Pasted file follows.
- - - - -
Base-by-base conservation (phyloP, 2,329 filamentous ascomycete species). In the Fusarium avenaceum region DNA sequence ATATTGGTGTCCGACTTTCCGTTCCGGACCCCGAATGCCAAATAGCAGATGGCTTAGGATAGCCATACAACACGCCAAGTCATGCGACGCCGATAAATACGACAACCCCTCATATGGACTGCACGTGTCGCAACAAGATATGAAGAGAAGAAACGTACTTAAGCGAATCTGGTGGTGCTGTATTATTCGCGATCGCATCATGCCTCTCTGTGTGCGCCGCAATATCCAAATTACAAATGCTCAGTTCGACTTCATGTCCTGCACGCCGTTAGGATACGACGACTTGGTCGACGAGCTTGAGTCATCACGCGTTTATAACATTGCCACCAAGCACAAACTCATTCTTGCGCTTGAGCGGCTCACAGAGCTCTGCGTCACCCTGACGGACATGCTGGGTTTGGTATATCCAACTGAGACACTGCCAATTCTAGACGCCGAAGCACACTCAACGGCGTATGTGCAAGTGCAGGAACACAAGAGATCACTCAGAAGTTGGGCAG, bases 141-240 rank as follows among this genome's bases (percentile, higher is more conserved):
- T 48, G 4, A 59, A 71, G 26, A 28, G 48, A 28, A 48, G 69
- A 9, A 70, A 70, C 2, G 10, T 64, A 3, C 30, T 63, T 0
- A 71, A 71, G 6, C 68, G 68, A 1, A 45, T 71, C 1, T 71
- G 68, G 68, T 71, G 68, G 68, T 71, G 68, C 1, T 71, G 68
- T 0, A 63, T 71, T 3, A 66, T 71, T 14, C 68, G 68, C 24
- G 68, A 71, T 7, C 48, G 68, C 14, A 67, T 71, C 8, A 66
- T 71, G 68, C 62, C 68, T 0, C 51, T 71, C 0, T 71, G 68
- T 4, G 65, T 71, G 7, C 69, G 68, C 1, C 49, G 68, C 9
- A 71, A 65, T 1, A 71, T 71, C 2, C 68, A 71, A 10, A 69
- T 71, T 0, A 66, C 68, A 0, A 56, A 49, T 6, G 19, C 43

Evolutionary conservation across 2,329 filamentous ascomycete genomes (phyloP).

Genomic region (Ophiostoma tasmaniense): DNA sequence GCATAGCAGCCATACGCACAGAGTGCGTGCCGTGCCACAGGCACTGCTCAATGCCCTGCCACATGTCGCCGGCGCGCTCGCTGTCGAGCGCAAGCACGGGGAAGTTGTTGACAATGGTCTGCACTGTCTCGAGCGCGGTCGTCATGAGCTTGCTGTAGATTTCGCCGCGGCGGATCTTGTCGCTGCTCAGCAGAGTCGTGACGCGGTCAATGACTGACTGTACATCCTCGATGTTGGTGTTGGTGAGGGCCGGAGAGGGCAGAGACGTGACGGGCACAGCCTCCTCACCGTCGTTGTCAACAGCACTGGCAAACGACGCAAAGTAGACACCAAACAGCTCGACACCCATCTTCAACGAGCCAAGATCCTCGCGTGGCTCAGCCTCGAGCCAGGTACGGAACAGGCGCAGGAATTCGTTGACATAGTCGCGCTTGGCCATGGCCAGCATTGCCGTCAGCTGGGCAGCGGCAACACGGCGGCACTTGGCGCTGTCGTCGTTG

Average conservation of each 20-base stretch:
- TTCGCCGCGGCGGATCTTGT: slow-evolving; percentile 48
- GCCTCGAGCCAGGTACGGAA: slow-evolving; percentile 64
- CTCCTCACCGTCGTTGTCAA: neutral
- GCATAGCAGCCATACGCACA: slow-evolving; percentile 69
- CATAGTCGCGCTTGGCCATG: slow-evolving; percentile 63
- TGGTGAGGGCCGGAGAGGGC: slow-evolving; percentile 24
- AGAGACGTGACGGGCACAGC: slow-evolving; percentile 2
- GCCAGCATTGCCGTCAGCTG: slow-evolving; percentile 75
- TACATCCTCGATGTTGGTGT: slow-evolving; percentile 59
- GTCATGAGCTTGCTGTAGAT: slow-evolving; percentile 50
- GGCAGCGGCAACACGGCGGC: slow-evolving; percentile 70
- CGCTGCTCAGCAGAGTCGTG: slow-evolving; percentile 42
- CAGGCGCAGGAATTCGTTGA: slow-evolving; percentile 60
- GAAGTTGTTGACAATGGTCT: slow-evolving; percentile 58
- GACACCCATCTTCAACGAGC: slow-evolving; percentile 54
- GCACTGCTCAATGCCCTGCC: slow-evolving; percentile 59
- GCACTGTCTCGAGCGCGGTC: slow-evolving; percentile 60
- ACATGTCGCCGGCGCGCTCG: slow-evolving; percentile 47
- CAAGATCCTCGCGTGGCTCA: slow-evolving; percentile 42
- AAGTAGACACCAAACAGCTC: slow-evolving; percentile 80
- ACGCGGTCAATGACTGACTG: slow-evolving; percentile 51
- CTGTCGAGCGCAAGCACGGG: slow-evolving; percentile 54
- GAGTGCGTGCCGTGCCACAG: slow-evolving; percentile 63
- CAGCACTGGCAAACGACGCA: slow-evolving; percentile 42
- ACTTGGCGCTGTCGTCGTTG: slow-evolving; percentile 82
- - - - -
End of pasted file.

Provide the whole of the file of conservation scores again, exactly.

Base-by-base conservation (phyloP, 2,329 filamentous ascomycete species). In the Fusarium avenaceum region DNA sequence ATATTGGTGTCCGACTTTCCGTTCCGGACCCCGAATGCCAAATAGCAGATGGCTTAGGATAGCCATACAACACGCCAAGTCATGCGACGCCGATAAATACGACAACCCCTCATATGGACTGCACGTGTCGCAACAAGATATGAAGAGAAGAAACGTACTTAAGCGAATCTGGTGGTGCTGTATTATTCGCGATCGCATCATGCCTCTCTGTGTGCGCCGCAATATCCAAATTACAAATGCTCAGTTCGACTTCATGTCCTGCACGCCGTTAGGATACGACGACTTGGTCGACGAGCTTGAGTCATCACGCGTTTATAACATTGCCACCAAGCACAAACTCATTCTTGCGCTTGAGCGGCTCACAGAGCTCTGCGTCACCCTGACGGACATGCTGGGTTTGGTATATCCAACTGAGACACTGCCAATTCTAGACGCCGAAGCACACTCAACGGCGTATGTGCAAGTGCAGGAACACAAGAGATCACTCAGAAGTTGGGCAG, bases 141-240 rank as follows among this genome's bases (percentile, higher is more conserved):
- T 48, G 4, A 59, A 71, G 26, A 28, G 48, A 28, A 48, G 69
- A 9, A 70, A 70, C 2, G 10, T 64, A 3, C 30, T 63, T 0
- A 71, A 71, G 6, C 68, G 68, A 1, A 45, T 71, C 1, T 71
- G 68, G 68, T 71, G 68, G 68, T 71, G 68, C 1, T 71, G 68
- T 0, A 63, T 71, T 3, A 66, T 71, T 14, C 68, G 68, C 24
- G 68, A 71, T 7, C 48, G 68, C 14, A 67, T 71, C 8, A 66
- T 71, G 68, C 62, C 68, T 0, C 51, T 71, C 0, T 71, G 68
- T 4, G 65, T 71, G 7, C 69, G 68, C 1, C 49, G 68, C 9
- A 71, A 65, T 1, A 71, T 71, C 2, C 68, A 71, A 10, A 69
- T 71, T 0, A 66, C 68, A 0, A 56, A 49, T 6, G 19, C 43

Evolutionary conservation across 2,329 filamentous ascomycete genomes (phyloP).

Genomic region (Ophiostoma tasmaniense): DNA sequence GCATAGCAGCCATACGCACAGAGTGCGTGCCGTGCCACAGGCACTGCTCAATGCCCTGCCACATGTCGCCGGCGCGCTCGCTGTCGAGCGCAAGCACGGGGAAGTTGTTGACAATGGTCTGCACTGTCTCGAGCGCGGTCGTCATGAGCTTGCTGTAGATTTCGCCGCGGCGGATCTTGTCGCTGCTCAGCAGAGTCGTGACGCGGTCAATGACTGACTGTACATCCTCGATGTTGGTGTTGGTGAGGGCCGGAGAGGGCAGAGACGTGACGGGCACAGCCTCCTCACCGTCGTTGTCAACAGCACTGGCAAACGACGCAAAGTAGACACCAAACAGCTCGACACCCATCTTCAACGAGCCAAGATCCTCGCGTGGCTCAGCCTCGAGCCAGGTACGGAACAGGCGCAGGAATTCGTTGACATAGTCGCGCTTGGCCATGGCCAGCATTGCCGTCAGCTGGGCAGCGGCAACACGGCGGCACTTGGCGCTGTCGTCGTTG

Average conservation of each 20-base stretch:
- TTCGCCGCGGCGGATCTTGT: slow-evolving; percentile 48
- GCCTCGAGCCAGGTACGGAA: slow-evolving; percentile 64
- CTCCTCACCGTCGTTGTCAA: neutral
- GCATAGCAGCCATACGCACA: slow-evolving; percentile 69
- CATAGTCGCGCTTGGCCATG: slow-evolving; percentile 63
- TGGTGAGGGCCGGAGAGGGC: slow-evolving; percentile 24
- AGAGACGTGACGGGCACAGC: slow-evolving; percentile 2
- GCCAGCATTGCCGTCAGCTG: slow-evolving; percentile 75
- TACATCCTCGATGTTGGTGT: slow-evolving; percentile 59
- GTCATGAGCTTGCTGTAGAT: slow-evolving; percentile 50
- GGCAGCGGCAACACGGCGGC: slow-evolving; percentile 70
- CGCTGCTCAGCAGAGTCGTG: slow-evolving; percentile 42
- CAGGCGCAGGAATTCGTTGA: slow-evolving; percentile 60
- GAAGTTGTTGACAATGGTCT: slow-evolving; percentile 58
- GACACCCATCTTCAACGAGC: slow-evolving; percentile 54
- GCACTGCTCAATGCCCTGCC: slow-evolving; percentile 59
- GCACTGTCTCGAGCGCGGTC: slow-evolving; percentile 60
- ACATGTCGCCGGCGCGCTCG: slow-evolving; percentile 47
- CAAGATCCTCGCGTGGCTCA: slow-evolving; percentile 42
- AAGTAGACACCAAACAGCTC: slow-evolving; percentile 80
- ACGCGGTCAATGACTGACTG: slow-evolving; percentile 51
- CTGTCGAGCGCAAGCACGGG: slow-evolving; percentile 54
- GAGTGCGTGCCGTGCCACAG: slow-evolving; percentile 63
- CAGCACTGGCAAACGACGCA: slow-evolving; percentile 42
- ACTTGGCGCTGTCGTCGTTG: slow-evolving; percentile 82